Letter | Published:

Genetics of Red Body Colour in Armadillidium vulgare

Nature volume 159, page 683 (17 May 1947) | Download Citation



PREVIOUS work1,2 and also many unpublished results have shown that in the woodlouse Armadillidium vulgare Latr. red body colour and a colour pattern called type D behave as simple autosomal dominants to the common black and grey types (the only complication being that in adult animals type D is sex-limited to the female sex). Collinge3,4,5, however, has reported results which do not agree with mine in that he fails to find any segregations. I was inclined to believe that Collinge's results were due to his scoring animals before they were really old enough for the different colour types to be distinguished ; for he had stated6 that, when he examined some young from the variety rufobrunneus (red) at just over three weeks old, no trace of red or brown coloration was apparent, and that, if he had not known their history, he would have identified them as young specimens of the variety plumbeus (grey black). While it must be emphasized that in the majority of cases red colour does behave as a simple dominant, and that one does usually obtain good 1 : 1 and 3 : 1 segregations, I have recently obtained some results which confirm Collinge's observations.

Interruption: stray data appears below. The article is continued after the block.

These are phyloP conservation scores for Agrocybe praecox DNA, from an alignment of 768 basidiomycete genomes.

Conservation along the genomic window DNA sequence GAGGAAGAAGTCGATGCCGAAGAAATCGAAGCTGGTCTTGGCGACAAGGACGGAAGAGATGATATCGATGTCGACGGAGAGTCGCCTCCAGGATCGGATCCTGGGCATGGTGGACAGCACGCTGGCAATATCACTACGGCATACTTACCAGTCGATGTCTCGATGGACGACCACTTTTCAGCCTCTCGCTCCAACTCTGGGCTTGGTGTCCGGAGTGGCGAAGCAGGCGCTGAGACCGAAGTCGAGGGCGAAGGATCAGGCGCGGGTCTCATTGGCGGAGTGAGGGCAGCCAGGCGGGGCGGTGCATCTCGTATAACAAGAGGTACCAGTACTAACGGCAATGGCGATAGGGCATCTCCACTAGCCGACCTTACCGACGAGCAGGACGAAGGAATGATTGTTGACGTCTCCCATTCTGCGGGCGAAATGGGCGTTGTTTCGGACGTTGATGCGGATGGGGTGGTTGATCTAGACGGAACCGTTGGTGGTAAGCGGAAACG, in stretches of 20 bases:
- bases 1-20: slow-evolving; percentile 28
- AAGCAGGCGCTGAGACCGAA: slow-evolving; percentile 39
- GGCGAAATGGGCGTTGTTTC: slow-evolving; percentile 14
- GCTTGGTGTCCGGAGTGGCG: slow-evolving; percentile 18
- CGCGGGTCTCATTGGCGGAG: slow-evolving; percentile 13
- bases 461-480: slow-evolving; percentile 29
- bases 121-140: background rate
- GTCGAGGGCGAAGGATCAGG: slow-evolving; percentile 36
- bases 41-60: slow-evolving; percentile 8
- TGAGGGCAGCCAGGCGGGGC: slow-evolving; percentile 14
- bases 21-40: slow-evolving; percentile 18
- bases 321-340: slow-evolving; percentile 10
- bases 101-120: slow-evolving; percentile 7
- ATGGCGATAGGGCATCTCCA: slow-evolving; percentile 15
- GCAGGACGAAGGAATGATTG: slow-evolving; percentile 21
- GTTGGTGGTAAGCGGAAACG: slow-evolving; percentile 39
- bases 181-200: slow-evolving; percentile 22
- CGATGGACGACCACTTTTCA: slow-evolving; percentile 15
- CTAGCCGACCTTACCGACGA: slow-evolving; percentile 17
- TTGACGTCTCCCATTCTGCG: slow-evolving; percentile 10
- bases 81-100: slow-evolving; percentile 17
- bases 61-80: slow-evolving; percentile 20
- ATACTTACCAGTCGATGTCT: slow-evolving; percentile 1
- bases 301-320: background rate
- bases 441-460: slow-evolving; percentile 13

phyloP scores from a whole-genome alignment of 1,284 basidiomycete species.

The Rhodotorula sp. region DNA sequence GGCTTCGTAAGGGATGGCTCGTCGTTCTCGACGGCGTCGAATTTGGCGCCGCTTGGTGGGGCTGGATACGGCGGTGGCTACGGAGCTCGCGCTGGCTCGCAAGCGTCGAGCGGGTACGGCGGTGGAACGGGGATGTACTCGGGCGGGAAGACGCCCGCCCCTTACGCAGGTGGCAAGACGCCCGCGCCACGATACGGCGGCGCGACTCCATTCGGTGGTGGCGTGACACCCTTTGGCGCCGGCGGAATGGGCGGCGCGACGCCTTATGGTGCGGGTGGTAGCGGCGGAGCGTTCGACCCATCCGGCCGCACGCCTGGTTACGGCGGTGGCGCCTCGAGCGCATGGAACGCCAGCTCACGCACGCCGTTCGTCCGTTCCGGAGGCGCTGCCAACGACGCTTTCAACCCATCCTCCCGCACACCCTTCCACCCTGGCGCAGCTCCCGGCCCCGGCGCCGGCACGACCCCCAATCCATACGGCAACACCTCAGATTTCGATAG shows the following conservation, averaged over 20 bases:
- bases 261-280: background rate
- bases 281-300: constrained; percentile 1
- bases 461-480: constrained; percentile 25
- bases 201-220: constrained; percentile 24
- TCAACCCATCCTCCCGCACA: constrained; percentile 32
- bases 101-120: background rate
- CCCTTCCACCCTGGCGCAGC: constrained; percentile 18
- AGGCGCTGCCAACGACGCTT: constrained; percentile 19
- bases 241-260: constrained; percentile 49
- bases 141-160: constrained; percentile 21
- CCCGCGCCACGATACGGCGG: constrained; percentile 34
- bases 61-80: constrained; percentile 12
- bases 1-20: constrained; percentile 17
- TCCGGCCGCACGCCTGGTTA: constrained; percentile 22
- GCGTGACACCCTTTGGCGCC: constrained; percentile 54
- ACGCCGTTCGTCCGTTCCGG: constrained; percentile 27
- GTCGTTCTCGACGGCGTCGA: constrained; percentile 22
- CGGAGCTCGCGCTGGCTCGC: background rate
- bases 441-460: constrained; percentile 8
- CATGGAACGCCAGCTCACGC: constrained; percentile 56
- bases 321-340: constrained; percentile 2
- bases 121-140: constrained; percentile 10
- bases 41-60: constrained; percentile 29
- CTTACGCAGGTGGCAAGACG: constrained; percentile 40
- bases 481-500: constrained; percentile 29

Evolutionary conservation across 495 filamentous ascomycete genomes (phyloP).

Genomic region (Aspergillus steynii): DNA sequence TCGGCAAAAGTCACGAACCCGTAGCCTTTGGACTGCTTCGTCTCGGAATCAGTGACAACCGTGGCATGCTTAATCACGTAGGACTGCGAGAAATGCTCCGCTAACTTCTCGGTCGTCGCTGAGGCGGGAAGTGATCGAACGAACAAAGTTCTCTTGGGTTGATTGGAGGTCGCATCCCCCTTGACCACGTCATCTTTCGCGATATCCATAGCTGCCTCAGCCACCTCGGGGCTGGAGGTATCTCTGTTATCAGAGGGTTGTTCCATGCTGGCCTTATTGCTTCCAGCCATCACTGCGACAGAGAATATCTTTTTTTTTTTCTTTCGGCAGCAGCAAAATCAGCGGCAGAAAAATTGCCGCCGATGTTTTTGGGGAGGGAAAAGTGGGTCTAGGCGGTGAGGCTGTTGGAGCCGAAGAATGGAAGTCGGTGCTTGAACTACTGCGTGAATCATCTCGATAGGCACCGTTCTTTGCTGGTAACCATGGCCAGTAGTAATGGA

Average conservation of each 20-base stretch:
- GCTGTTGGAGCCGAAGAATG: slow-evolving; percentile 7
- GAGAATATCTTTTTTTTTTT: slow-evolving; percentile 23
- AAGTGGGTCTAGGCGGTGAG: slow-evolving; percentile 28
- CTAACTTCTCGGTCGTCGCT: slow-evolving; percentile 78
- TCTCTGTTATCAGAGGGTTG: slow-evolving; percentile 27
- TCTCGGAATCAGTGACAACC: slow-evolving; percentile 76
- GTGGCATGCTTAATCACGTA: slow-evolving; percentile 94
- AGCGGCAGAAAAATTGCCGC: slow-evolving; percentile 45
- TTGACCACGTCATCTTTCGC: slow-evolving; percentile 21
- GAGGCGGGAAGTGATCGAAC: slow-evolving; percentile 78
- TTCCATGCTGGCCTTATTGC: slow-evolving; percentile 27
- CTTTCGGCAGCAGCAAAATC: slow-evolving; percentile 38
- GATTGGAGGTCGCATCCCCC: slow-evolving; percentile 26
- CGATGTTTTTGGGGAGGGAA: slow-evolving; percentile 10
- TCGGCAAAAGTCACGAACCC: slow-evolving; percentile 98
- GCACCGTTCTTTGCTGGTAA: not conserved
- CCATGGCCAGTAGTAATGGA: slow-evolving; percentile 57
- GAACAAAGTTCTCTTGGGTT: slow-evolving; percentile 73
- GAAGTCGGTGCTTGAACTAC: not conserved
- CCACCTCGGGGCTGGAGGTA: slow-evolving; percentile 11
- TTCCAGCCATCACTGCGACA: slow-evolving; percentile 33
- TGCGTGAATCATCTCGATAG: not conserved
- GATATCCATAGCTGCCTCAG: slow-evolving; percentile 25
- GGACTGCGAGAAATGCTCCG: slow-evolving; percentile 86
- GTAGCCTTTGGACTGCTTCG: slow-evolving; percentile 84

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  1. School of Agriculture, Cambridge. March 24.

    • H. W. HOWARD


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